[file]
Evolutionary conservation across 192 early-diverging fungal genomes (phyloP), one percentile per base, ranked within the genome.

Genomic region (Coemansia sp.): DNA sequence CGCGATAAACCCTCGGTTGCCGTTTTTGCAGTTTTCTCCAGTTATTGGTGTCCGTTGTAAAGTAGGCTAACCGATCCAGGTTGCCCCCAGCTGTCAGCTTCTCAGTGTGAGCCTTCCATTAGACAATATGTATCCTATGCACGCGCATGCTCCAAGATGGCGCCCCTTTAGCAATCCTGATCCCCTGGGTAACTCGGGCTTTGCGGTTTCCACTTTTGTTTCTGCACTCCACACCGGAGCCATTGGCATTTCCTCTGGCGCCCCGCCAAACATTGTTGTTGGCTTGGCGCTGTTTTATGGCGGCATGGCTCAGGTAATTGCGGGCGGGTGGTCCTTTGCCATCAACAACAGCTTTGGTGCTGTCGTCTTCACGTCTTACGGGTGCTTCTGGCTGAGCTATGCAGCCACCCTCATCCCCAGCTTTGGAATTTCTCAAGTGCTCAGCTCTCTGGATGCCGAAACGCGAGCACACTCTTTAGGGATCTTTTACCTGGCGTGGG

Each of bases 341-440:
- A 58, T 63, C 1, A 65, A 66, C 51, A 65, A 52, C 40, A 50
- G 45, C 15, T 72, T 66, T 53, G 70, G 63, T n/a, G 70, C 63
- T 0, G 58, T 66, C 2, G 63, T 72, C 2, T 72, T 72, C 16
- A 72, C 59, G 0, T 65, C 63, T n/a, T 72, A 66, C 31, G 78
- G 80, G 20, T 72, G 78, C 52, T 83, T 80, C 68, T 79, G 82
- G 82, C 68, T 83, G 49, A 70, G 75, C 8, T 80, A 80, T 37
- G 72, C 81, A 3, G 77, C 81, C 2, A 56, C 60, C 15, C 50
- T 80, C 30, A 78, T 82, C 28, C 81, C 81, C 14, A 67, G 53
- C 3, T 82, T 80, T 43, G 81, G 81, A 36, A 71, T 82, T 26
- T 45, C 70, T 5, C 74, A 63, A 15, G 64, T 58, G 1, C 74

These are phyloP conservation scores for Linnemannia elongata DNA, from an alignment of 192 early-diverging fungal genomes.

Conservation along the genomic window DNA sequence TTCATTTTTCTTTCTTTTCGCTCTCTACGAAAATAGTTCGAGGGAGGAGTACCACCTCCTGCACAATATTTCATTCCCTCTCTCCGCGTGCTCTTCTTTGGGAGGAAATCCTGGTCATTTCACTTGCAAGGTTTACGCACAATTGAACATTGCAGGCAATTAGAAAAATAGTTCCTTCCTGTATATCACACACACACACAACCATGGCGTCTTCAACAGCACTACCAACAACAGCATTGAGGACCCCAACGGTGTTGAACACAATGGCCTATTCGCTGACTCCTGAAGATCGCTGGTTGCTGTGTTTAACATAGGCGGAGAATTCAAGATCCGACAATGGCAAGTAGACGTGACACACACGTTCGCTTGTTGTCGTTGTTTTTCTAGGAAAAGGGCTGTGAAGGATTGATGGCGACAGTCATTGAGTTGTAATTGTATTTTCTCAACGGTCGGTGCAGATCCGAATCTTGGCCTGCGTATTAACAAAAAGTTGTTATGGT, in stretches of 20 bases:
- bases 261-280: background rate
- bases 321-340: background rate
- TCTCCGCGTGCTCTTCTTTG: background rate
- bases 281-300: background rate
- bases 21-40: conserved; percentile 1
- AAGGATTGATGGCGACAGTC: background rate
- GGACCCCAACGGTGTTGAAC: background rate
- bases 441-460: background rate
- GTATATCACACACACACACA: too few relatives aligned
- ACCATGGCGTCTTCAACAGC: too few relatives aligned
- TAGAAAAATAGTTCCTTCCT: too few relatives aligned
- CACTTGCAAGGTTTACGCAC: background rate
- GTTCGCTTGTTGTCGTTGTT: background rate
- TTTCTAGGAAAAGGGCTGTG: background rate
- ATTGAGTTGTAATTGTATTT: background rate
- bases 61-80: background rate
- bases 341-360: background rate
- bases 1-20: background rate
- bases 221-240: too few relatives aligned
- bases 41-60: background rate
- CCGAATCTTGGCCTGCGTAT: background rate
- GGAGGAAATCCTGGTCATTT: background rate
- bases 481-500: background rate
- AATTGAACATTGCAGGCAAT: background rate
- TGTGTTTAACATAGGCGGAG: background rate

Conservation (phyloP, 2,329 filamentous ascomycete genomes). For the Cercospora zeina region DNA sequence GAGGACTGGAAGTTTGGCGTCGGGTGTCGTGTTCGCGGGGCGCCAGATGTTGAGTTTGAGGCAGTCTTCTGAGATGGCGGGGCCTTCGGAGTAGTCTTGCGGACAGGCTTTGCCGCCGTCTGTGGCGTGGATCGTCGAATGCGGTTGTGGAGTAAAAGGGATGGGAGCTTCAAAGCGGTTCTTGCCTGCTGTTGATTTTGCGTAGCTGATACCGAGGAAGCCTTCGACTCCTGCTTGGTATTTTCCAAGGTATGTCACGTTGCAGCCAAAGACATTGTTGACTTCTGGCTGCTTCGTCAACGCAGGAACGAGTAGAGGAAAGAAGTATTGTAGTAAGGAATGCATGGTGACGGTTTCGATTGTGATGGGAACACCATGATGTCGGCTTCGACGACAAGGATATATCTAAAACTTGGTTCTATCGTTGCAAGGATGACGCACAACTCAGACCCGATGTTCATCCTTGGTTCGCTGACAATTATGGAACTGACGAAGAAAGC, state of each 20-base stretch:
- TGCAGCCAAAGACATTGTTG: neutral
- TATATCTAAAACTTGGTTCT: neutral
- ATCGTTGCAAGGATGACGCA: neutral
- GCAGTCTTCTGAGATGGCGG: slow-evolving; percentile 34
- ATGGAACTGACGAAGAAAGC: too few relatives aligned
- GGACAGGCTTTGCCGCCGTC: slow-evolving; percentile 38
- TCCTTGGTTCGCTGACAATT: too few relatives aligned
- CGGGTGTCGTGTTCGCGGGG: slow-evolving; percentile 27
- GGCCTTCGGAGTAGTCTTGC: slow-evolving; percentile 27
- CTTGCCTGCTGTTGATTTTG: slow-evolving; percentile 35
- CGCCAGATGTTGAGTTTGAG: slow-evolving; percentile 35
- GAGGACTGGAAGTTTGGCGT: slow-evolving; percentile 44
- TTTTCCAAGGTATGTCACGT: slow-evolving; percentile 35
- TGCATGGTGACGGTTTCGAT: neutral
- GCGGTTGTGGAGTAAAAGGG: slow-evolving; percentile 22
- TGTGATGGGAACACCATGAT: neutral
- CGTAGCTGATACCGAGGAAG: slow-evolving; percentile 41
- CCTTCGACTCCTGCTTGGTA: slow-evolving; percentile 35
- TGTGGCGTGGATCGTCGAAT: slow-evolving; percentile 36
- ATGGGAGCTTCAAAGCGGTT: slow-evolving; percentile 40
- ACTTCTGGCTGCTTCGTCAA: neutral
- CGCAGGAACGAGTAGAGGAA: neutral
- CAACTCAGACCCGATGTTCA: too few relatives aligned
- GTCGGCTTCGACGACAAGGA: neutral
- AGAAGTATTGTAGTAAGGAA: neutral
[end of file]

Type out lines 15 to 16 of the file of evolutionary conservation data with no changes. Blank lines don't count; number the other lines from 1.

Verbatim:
Conservation along the genomic window DNA sequence TTCATTTTTCTTTCTTTTCGCTCTCTACGAAAATAGTTCGAGGGAGGAGTACCACCTCCTGCACAATATTTCATTCCCTCTCTCCGCGTGCTCTTCTTTGGGAGGAAATCCTGGTCATTTCACTTGCAAGGTTTACGCACAATTGAACATTGCAGGCAATTAGAAAAATAGTTCCTTCCTGTATATCACACACACACACAACCATGGCGTCTTCAACAGCACTACCAACAACAGCATTGAGGACCCCAACGGTGTTGAACACAATGGCCTATTCGCTGACTCCTGAAGATCGCTGGTTGCTGTGTTTAACATAGGCGGAGAATTCAAGATCCGACAATGGCAAGTAGACGTGACACACACGTTCGCTTGTTGTCGTTGTTTTTCTAGGAAAAGGGCTGTGAAGGATTGATGGCGACAGTCATTGAGTTGTAATTGTATTTTCTCAACGGTCGGTGCAGATCCGAATCTTGGCCTGCGTATTAACAAAAAGTTGTTATGGT, in stretches of 20 bases:
- bases 261-280: background rate